Was Argentine Intelligence Involved in the Prosecutor's Death?

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Protester holding sign that reads 'I am Nisman' outside the AMIA Jewish community center, in Buenos Aires, Argentina, January 21, 2015. Credit: AP

BUENOS AIRES – What is being called the “suicide” – quotation marks included – of Alberto Nisman, the chief prosecutor investigating the 1994 terror attack against the Jewish Community Center in Buenos Aires, has left Argentina in shock.

Only 51 and the father of a 15-year-old girl, he was found lying at home with a bullet in his right temple only days after he accused Argentine President Cristina Kirchner and Foreign Minister Héctor Timerman of participating in a massive cover-up of Iran’s participation in the AMIA attack, and hours before he was scheduled to testify before Congress.

On Monday night, thousands of people carrying signs saying “Todos Somos Nisman” (“We’re All Nisman”) filled the streets of all major Argentine cities amid cried for justice and for the rapid elucidation of his death. Argentina’s Jewish community, of which Nisman was a nominal member, was to hold a march on Wednesday.

Nisman was expected to present his findings to Congress’s Committee on Criminal Legislation on Monday morning. It was widely anticipated that his testimony would expose compromising taped conversations of high government officials involved in Argentine negotiations with Iran and reveal the names of intelligence agents who were party to the talks. He had returned early from Spain, where he was on holiday with his daughter, to present his case against the president and the foreign minister, and was looking forward to an onerous day. Ruling party legislators had warned that he’d be welcomed with “bared teeth.”

It is through his death, however, that Nisman has laid bare the sordid, often galling demimonde of Argentine politics.

Adriana Fein, the magistrate investigating his death, has so far announced that no third parties were involved while allowing that a borrowed gun, and not one of two weapons personally owned by Nisman, was used in his unnatural end. The government also sped to announce that his door was found locked from within, an irrelevant fact given the 10 federal police officers who guarded him, the luxury tower in which he lived, the doorman and the relative ease of contemporary locksmithing.

Nisman had been discredited by Kirchner’s allies and was fearful he could come to harm. Just on Saturday, he told a journalist from the daily Clarín that he “could end up dead from all this.”

Few in Argentina believe Nisman committed suicide. Instead, all eyes are on the government that through a series of clumsy attempts to distance itself from any culpability has only awakened ever greater doubts.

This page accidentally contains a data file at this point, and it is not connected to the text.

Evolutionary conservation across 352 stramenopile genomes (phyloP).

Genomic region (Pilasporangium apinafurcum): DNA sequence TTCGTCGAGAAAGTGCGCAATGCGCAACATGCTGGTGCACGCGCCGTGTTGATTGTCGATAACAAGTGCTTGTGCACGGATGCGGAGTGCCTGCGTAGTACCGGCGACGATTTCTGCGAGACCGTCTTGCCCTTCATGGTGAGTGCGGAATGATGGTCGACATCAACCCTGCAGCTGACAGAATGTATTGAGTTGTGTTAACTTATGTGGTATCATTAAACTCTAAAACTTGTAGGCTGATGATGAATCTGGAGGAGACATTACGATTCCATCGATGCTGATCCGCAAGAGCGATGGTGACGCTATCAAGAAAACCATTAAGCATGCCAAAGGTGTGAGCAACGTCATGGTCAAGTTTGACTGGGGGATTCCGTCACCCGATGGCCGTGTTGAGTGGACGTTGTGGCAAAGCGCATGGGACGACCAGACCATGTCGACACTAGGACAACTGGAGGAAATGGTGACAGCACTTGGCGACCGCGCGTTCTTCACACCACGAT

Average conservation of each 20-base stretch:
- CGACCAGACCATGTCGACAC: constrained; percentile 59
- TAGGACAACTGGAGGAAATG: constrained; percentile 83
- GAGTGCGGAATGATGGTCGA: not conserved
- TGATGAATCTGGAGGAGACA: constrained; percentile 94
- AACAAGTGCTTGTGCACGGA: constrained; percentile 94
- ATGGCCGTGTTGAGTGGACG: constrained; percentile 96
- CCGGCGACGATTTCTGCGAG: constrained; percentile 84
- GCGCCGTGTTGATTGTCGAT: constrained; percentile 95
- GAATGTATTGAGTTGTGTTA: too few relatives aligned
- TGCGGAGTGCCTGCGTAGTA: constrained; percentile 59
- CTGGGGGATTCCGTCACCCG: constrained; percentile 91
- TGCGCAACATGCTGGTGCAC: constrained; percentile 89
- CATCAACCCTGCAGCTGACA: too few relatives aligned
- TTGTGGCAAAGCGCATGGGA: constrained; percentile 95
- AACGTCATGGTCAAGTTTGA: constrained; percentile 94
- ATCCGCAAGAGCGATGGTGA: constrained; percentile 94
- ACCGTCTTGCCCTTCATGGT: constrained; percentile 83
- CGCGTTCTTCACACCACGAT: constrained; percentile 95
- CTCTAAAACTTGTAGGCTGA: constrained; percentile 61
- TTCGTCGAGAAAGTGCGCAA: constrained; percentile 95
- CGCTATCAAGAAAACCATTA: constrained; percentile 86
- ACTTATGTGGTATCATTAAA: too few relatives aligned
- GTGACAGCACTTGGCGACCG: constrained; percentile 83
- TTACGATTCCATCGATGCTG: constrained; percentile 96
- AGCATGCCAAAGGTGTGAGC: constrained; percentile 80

As she often does, Cristina Kirchner turned to Facebook to express her thoughts. “In the case of the suicide (?) of the AMIA chief prosecutor, Alberto Nisman ” she began.

Julián Domínguez, the speaker of the House of Deputies, where Nisman was expected on Monday, interrupted his vacation to declare that “we want to know which sector of the mafia that still exists in Argentina forced Nisman to make this decision.”

“We know for a fact that there are branches of intelligence, the last bastions of opacity, that intimidate judges and destabilize democracy,” he added.

Most Argentine eyes are focused on the intelligence services, which have been feuding with the government since last December, when Kirchner dismissed their leadership, among whom were several officers with close ties to Nisman.

Nisman’s claims included the accusation that agents very close to the president were directly involved in illicit dealings to achieve a Memorandum of Understanding secretly signed between Iran and Argentina in 2012. The deal, had it been put into place, would have rendered null and void Nisman’s decade of investigative work.

This is the cause for the widespread Argentine suspicion that Nisman’s “suicide” was only part of increasingly ugly turf warfare among various branches of intelligence.

The case looks only to get murkier. In the coming weeks, an Argentine court will begin hearing another of the fruitless web of legal cases, this one attending to the original cover-up that enabled those responsible for the crime to evade justice. Among those imputed is a former Argentine President Carlos Menem; Rubén Beraja, the former head of the Jewish community, and the original investigator, who was removed from his post after being filmed bribing his only suspect with $400,000.

It is too early to know what effect Nisman’s abrupt disappearance may have on the future of his case, or, for that matter, of his country. Once a replacement prosecutor is named his legal caseload should proceed ahead.

Kirchner is in her last year of presidency, and it is impossible to predict how this galvanizing event may impact the election year, or any of her party’s candidates. No matter what, the vagaries of local judicial politics are such that any it is unlikely significant steps will be announced before December 10, when a new president steps into her tarnished shoes.

The writer is an Argentine author and journalist.

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